What is the Law on Burglary in West Virginia, and what are the Punishments for it?
Burglary is the criminal offense of unlawful entry into a premise with the intent to commit a crime. In most jurisdictions, the nature of the intended crime is irrelevant, i.e. even unauthorized entry with an intended misdemeanor can result in conviction of the felony of burglary. Across all states of the US, Burglary is identified as a severe crime, and West Virginia is no different.
Unlike many other States, West Virginia follows some distinct interpretations, which are enumerated below:
- The State restricts burglary to unauthorized entry in a home, i.e. a place of inhabitation, irrespective of it being occupied at the time of the crime. Thus, the said premise refers to any residential building, self-propelled motor home, and modular home, trailer house or motor home and does not recognize any inhabited space which is not permitted or designed for human habitation. Hence, an unlawful entry in vehicles such as a passenger car is not a burglary, even if a person lives in it.
- While some States have derecognized the act of forced entry as a necessary attribute to the offense of burglary, in West Virginia an act of breaking in or forced entry maybe unquestionably seen as sufficient cause to prosecute for burglary, even if the intent of the intruder was merely an inquiry.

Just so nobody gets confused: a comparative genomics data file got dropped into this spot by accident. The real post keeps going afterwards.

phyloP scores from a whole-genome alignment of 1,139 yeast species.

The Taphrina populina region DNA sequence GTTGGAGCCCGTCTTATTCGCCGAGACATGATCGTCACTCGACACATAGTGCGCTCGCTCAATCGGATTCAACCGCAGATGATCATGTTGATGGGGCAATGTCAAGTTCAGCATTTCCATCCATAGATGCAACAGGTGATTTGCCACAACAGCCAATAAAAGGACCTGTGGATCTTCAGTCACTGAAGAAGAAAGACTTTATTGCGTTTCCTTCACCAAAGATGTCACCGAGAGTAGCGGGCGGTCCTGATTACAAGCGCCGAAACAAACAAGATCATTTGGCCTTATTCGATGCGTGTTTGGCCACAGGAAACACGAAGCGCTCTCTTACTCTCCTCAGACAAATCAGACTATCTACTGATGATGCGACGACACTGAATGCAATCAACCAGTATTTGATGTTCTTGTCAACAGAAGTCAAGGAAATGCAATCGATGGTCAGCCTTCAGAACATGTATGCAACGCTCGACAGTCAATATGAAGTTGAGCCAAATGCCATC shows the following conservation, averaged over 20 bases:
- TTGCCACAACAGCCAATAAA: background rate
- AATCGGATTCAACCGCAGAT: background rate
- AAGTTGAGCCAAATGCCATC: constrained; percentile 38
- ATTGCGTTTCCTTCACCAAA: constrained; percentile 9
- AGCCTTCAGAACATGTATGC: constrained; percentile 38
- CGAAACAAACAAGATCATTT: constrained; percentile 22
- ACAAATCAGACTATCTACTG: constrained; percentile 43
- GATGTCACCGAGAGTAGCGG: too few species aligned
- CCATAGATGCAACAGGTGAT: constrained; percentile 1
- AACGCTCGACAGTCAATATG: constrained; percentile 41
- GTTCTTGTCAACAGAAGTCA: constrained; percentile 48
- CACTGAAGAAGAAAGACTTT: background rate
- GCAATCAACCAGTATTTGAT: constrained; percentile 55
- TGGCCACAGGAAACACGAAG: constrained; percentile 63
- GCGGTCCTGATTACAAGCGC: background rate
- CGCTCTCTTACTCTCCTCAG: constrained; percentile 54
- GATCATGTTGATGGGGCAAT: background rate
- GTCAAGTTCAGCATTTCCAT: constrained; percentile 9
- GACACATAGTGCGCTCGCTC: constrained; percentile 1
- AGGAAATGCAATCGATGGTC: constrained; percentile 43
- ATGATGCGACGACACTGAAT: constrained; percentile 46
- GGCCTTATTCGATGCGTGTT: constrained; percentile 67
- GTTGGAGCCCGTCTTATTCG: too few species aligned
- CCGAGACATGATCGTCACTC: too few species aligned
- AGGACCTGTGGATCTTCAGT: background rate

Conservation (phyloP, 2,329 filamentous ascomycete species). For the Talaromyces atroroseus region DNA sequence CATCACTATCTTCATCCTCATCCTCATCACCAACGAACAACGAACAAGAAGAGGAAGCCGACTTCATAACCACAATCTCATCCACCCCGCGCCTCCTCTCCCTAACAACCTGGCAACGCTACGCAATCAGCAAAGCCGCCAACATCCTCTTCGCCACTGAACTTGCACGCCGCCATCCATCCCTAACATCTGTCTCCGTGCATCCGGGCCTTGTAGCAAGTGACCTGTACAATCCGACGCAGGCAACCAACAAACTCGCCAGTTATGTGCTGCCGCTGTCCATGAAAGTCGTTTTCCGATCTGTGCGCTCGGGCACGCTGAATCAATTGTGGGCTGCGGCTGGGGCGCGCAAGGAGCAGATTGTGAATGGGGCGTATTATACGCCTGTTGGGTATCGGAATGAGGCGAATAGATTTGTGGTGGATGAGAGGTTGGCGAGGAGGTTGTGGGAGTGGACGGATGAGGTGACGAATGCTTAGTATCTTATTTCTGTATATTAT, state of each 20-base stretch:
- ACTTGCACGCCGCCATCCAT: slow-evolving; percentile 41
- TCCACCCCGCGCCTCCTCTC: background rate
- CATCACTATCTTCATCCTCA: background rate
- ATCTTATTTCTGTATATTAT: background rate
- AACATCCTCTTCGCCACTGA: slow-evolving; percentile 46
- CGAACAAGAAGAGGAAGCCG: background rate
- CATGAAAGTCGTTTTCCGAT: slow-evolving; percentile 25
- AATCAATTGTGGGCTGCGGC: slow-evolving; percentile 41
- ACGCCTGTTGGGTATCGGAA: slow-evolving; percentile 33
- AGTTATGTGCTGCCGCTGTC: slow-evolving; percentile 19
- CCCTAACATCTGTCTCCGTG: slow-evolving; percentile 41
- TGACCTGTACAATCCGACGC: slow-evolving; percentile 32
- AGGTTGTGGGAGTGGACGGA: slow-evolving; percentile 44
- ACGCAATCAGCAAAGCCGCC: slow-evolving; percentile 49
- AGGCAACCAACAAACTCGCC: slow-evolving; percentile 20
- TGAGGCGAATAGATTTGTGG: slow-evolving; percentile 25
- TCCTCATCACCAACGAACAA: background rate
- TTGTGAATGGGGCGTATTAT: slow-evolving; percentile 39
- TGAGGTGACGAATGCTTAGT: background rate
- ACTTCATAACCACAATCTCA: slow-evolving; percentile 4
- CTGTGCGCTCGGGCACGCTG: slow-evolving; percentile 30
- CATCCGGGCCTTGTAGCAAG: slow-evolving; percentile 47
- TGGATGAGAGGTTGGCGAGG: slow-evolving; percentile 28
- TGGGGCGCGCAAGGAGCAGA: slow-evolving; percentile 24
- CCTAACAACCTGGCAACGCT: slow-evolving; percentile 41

- West Virginia deems burglary as a crime against property and not against a person. If the element of the crime against a person is involved, the offense is charged under provisions for robbery or aggravated robbery in place of or in addition to burglary.
The relevant codified Law for Burglary as stated in the West Virginia (WV) Code is Article 3 of Chapter 61. It declares burglary as a felony wherein irrespective of the use of force, a person enters a dwelling house or an outhouse adjoining the dwelling house with the intent to violate criminal laws of the State.
The punishment for burglary as stated in the aforesaid statute declares imprisonment of 1-15 years in a state correctional facility.
It is pertinent to note that in West Virginia, only the intrusion of property is defined in burglary and there is no mention of inhabitant, occupant or owner of the dwelling house.
This implies that burglary is a crime against property. Explicit mention of intended crime against inhabitant, occupant or owner of the dwelling house is made in the statutes for robbery and aggravated robbery, thus distinguishing the two felonies.
WV Code 61-2-12 identifies robbery as the criminal offense wherein:
- The perpetrator uses violence, threat to use violence with or without a deadly weapon, impose fear of bodily injury to the victim, temporarily disables the victim or other felonious means to take anything of value from the victim.
- Whether the said thing of value is in possession of the victim or under the care, management, and authority of the victim and acquired at the behest of the victim.
The criminal offense of robbery invites a conviction in the first degree with imprisonment of 10 to 25 years.
Hence, burglary only involves unlawful entry of a dwelling house with the intent to commit a crime, but if the intended crime poses an imminent danger to the inhabitant or occupant of the house then it is classified as a robbery. In case anything of value is not taken by the intruder, it is attempted robbery.
It is pertinent to note that the commission of the intended crime recognized as the cause of burglary, is prosecuted as a separate criminal offense which may or may not be heard in the same hearing.